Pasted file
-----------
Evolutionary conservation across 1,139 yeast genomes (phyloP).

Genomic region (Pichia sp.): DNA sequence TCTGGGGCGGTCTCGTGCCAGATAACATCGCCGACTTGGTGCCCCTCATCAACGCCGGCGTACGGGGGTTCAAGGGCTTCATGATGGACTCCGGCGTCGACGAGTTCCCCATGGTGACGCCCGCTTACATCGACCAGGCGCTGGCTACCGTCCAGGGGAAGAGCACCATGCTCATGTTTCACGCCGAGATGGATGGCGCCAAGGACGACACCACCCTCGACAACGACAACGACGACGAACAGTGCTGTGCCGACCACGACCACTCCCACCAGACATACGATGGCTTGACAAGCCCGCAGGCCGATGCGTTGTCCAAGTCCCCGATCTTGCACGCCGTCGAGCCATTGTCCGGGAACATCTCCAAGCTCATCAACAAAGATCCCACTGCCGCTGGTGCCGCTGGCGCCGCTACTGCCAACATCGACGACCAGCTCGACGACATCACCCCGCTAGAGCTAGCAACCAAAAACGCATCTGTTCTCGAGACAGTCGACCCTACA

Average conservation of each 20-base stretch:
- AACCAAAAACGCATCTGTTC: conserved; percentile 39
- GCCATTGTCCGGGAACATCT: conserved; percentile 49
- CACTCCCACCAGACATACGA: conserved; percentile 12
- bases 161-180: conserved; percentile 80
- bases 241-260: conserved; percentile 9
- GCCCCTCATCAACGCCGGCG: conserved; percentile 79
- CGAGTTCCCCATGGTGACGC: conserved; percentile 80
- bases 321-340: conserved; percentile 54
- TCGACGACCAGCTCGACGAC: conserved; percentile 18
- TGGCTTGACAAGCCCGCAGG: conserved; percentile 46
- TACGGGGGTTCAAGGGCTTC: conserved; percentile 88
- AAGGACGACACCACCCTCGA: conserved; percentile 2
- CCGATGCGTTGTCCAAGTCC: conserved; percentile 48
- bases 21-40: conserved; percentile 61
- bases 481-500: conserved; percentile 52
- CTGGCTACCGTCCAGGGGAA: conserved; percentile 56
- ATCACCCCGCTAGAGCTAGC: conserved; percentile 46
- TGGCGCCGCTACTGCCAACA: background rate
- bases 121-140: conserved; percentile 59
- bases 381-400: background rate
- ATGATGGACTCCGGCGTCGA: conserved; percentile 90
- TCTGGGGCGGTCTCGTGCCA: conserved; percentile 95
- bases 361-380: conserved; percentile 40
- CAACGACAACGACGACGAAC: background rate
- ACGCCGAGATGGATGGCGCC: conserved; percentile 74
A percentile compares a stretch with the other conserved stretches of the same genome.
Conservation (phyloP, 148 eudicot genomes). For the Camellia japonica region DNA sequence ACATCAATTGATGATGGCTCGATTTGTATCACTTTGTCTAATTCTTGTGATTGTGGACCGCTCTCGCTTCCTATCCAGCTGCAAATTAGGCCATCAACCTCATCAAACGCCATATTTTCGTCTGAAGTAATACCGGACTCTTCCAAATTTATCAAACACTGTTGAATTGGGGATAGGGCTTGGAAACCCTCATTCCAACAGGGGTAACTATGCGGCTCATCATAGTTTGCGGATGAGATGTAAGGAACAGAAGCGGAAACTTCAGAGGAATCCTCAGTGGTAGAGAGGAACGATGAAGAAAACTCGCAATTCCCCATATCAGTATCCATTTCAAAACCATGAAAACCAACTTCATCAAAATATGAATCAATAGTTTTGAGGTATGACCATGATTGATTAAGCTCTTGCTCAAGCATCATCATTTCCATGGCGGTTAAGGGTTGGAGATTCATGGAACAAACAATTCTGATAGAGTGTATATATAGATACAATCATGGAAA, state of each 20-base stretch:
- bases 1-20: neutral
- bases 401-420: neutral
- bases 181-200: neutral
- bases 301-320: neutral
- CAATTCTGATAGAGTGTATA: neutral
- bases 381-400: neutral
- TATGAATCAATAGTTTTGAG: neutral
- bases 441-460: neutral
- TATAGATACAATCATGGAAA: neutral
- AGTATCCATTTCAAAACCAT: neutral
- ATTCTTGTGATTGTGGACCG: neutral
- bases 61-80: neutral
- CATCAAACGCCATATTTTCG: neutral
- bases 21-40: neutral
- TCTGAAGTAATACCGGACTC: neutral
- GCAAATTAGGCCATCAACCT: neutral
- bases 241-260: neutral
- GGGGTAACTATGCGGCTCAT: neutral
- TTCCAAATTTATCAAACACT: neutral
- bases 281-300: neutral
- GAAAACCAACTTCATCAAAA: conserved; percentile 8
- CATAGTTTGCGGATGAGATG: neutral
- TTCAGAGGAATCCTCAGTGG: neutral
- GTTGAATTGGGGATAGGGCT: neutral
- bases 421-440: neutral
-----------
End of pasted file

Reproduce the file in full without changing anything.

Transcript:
Evolutionary conservation across 1,139 yeast genomes (phyloP).

Genomic region (Pichia sp.): DNA sequence TCTGGGGCGGTCTCGTGCCAGATAACATCGCCGACTTGGTGCCCCTCATCAACGCCGGCGTACGGGGGTTCAAGGGCTTCATGATGGACTCCGGCGTCGACGAGTTCCCCATGGTGACGCCCGCTTACATCGACCAGGCGCTGGCTACCGTCCAGGGGAAGAGCACCATGCTCATGTTTCACGCCGAGATGGATGGCGCCAAGGACGACACCACCCTCGACAACGACAACGACGACGAACAGTGCTGTGCCGACCACGACCACTCCCACCAGACATACGATGGCTTGACAAGCCCGCAGGCCGATGCGTTGTCCAAGTCCCCGATCTTGCACGCCGTCGAGCCATTGTCCGGGAACATCTCCAAGCTCATCAACAAAGATCCCACTGCCGCTGGTGCCGCTGGCGCCGCTACTGCCAACATCGACGACCAGCTCGACGACATCACCCCGCTAGAGCTAGCAACCAAAAACGCATCTGTTCTCGAGACAGTCGACCCTACA

Average conservation of each 20-base stretch:
- AACCAAAAACGCATCTGTTC: conserved; percentile 39
- GCCATTGTCCGGGAACATCT: conserved; percentile 49
- CACTCCCACCAGACATACGA: conserved; percentile 12
- bases 161-180: conserved; percentile 80
- bases 241-260: conserved; percentile 9
- GCCCCTCATCAACGCCGGCG: conserved; percentile 79
- CGAGTTCCCCATGGTGACGC: conserved; percentile 80
- bases 321-340: conserved; percentile 54
- TCGACGACCAGCTCGACGAC: conserved; percentile 18
- TGGCTTGACAAGCCCGCAGG: conserved; percentile 46
- TACGGGGGTTCAAGGGCTTC: conserved; percentile 88
- AAGGACGACACCACCCTCGA: conserved; percentile 2
- CCGATGCGTTGTCCAAGTCC: conserved; percentile 48
- bases 21-40: conserved; percentile 61
- bases 481-500: conserved; percentile 52
- CTGGCTACCGTCCAGGGGAA: conserved; percentile 56
- ATCACCCCGCTAGAGCTAGC: conserved; percentile 46
- TGGCGCCGCTACTGCCAACA: background rate
- bases 121-140: conserved; percentile 59
- bases 381-400: background rate
- ATGATGGACTCCGGCGTCGA: conserved; percentile 90
- TCTGGGGCGGTCTCGTGCCA: conserved; percentile 95
- bases 361-380: conserved; percentile 40
- CAACGACAACGACGACGAAC: background rate
- ACGCCGAGATGGATGGCGCC: conserved; percentile 74
A percentile compares a stretch with the other conserved stretches of the same genome.
Conservation (phyloP, 148 eudicot genomes). For the Camellia japonica region DNA sequence ACATCAATTGATGATGGCTCGATTTGTATCACTTTGTCTAATTCTTGTGATTGTGGACCGCTCTCGCTTCCTATCCAGCTGCAAATTAGGCCATCAACCTCATCAAACGCCATATTTTCGTCTGAAGTAATACCGGACTCTTCCAAATTTATCAAACACTGTTGAATTGGGGATAGGGCTTGGAAACCCTCATTCCAACAGGGGTAACTATGCGGCTCATCATAGTTTGCGGATGAGATGTAAGGAACAGAAGCGGAAACTTCAGAGGAATCCTCAGTGGTAGAGAGGAACGATGAAGAAAACTCGCAATTCCCCATATCAGTATCCATTTCAAAACCATGAAAACCAACTTCATCAAAATATGAATCAATAGTTTTGAGGTATGACCATGATTGATTAAGCTCTTGCTCAAGCATCATCATTTCCATGGCGGTTAAGGGTTGGAGATTCATGGAACAAACAATTCTGATAGAGTGTATATATAGATACAATCATGGAAA, state of each 20-base stretch:
- bases 1-20: neutral
- bases 401-420: neutral
- bases 181-200: neutral
- bases 301-320: neutral
- CAATTCTGATAGAGTGTATA: neutral
- bases 381-400: neutral
- TATGAATCAATAGTTTTGAG: neutral
- bases 441-460: neutral
- TATAGATACAATCATGGAAA: neutral
- AGTATCCATTTCAAAACCAT: neutral
- ATTCTTGTGATTGTGGACCG: neutral
- bases 61-80: neutral
- CATCAAACGCCATATTTTCG: neutral
- bases 21-40: neutral
- TCTGAAGTAATACCGGACTC: neutral
- GCAAATTAGGCCATCAACCT: neutral
- bases 241-260: neutral
- GGGGTAACTATGCGGCTCAT: neutral
- TTCCAAATTTATCAAACACT: neutral
- bases 281-300: neutral
- GAAAACCAACTTCATCAAAA: conserved; percentile 8
- CATAGTTTGCGGATGAGATG: neutral
- TTCAGAGGAATCCTCAGTGG: neutral
- GTTGAATTGGGGATAGGGCT: neutral
- bases 421-440: neutral